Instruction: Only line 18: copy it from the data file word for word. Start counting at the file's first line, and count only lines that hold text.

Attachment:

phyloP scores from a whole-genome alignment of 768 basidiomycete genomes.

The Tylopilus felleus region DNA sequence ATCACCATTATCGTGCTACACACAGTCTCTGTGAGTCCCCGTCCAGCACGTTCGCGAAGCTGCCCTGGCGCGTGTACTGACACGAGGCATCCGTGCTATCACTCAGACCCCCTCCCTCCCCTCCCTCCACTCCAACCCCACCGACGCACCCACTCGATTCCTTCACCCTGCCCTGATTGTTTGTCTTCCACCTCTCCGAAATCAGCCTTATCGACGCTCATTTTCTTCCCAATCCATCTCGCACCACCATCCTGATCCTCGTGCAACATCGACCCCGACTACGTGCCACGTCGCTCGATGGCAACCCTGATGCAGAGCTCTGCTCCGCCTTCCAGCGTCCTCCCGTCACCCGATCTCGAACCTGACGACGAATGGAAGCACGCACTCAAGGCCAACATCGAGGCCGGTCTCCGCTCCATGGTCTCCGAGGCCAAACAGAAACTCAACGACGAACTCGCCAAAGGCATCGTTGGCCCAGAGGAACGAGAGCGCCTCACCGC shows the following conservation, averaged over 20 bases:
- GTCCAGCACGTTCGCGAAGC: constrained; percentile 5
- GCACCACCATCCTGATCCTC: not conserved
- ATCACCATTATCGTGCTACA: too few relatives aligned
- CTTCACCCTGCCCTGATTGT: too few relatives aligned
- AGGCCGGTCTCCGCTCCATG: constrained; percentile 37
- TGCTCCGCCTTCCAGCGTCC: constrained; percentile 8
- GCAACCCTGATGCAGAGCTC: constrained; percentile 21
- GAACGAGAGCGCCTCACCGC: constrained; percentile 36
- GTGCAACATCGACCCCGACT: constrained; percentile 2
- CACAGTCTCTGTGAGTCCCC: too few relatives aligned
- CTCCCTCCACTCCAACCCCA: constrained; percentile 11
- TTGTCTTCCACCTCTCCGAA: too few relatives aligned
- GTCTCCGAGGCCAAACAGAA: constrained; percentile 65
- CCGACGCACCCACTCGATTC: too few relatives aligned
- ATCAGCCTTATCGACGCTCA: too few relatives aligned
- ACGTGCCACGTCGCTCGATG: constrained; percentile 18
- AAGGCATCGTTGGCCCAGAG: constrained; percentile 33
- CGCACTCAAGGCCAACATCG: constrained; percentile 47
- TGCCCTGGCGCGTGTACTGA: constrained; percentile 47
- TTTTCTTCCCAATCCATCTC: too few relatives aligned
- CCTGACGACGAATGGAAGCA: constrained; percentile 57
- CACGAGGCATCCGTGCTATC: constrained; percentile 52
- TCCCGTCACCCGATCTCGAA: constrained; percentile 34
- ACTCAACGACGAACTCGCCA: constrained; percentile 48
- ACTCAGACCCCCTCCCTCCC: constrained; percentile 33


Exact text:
- ACGTGCCACGTCGCTCGATG: constrained; percentile 18